Jean-Luc Marion is one of the world’s foremost philosophers of religion as well as one of the leading Catholic thinkers of modern times. In God Without Being, Marion challenges a fundamental premise of traditional philosophy, theology, and metaphysics: that God, before all else, must be. Taking a characteristically postmodern stance and engaging in passionate dialogue with Heidegger, he locates a “God without Being” in the realm of agape, or Christian charity and love. If God is love, Marion contends, then God loves before he actually is.
First translated into English in 1991, God Without Being continues to be a key book for discussions of the nature of God. This second edition contains a new preface by Marion as well as his 2003 essay on Thomas Aquinas. Offering a controversial, contemporary perspective, God Without Being will remain essential reading for scholars and students of philosophy and religion.
“Daring and profound. . . . In matters most central to his thesis, [Marion]’s control is admirable, and his attunement to the nuances of other major postmodern thinkers is impressive.”—Theological Studies
Hell and the Mercy of God
Adrian J. Reimers Catholic University of America Press, 2017 Library of Congress BT137.R45 2017 | Dewey Decimal 231
If God is truly merciful and loving, perfect in goodness, how can he consign human beings created in his own image to eternal torment in hell? God’s goodness seems incompatible with inflicting horrible evil upon those who oppose his will and defy his law. If to this paradox we add the metaphysical requirement that God be perfect in goodness, the eternal evil of hell seems to be contradictory to God’s own nature.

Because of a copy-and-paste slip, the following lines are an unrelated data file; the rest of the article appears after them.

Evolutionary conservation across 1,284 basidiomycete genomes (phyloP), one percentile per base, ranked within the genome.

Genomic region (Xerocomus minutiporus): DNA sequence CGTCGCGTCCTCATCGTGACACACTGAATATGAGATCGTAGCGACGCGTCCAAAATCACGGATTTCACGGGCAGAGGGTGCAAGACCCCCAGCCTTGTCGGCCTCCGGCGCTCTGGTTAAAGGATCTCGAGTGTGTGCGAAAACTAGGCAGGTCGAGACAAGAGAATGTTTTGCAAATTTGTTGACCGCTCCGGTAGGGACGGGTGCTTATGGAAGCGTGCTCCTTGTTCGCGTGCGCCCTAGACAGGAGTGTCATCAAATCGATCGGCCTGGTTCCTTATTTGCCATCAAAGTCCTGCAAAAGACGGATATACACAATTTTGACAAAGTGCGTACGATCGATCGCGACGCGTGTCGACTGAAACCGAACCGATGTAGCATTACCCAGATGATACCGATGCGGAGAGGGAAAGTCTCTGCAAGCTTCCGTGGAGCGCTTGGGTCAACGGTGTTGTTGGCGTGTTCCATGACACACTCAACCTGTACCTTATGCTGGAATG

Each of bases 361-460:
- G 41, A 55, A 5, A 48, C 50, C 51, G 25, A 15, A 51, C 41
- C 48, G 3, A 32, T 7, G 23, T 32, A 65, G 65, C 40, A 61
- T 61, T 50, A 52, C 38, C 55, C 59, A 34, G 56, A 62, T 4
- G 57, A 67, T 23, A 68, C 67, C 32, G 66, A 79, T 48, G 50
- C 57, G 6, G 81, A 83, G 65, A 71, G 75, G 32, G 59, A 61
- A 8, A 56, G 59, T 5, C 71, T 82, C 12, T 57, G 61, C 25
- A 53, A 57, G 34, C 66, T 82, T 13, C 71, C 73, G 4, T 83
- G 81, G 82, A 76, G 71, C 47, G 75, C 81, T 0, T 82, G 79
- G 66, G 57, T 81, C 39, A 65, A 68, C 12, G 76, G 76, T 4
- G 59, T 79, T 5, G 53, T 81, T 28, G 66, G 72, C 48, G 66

Catholic philosopher Adrian Reimers takes on these challenges in Hell and the Mercy of God, drawing on relevant sources from Aristotle to Aquinas, from Dante to Tolkien, from Wagner to John Paul II, along with Billie Holliday, The Godfather, and the music of George Gershwin. He presents a philosophical theology, grounded in Scripture, of the nature of goodness and evil, exploring various types of pain, the seven capital sins, the resurrection of the body, the meaning of mammon, the core meaning of idolatry, the psychology of Satan and those who choose his path, and the moral responsibility of the human person.
These reflections illuminate the intelligibility of orthodox Catholic teachings on the goodness of God and the reality of hell. Hell is not an arbitrary imposition set up for human rule-breakers but a continuation of a freely chosen way of life manifest even in this world. Examples from history, art, and contemporary culture lead the author to conclude that anyone who does not believe in the reality of hell is not paying enough attention. And yet, mercy and hope remain triumphant, because, just as Christ offers entrance into paradise to the “good thief” Dismas on the cross, God continues to offer repentance and salvation to all who live.
Under the broad umbrella of the Christian religion, there exists a great divide between two fundamentally different ways of thinking about key aspects of the Christian faith. Eugene Webb explores the sources of that divide, looking at how the Eastern and Western Christian worlds drifted apart due both to the different ways they interpreted their symbols and to the different roles political power played in their histories. Previous studies have focused on historical events or on the history of theological ideas. In Search of the Triune God delves deeper by exploring how the Christian East and the Christian West have conceived the relation between symbol and experience.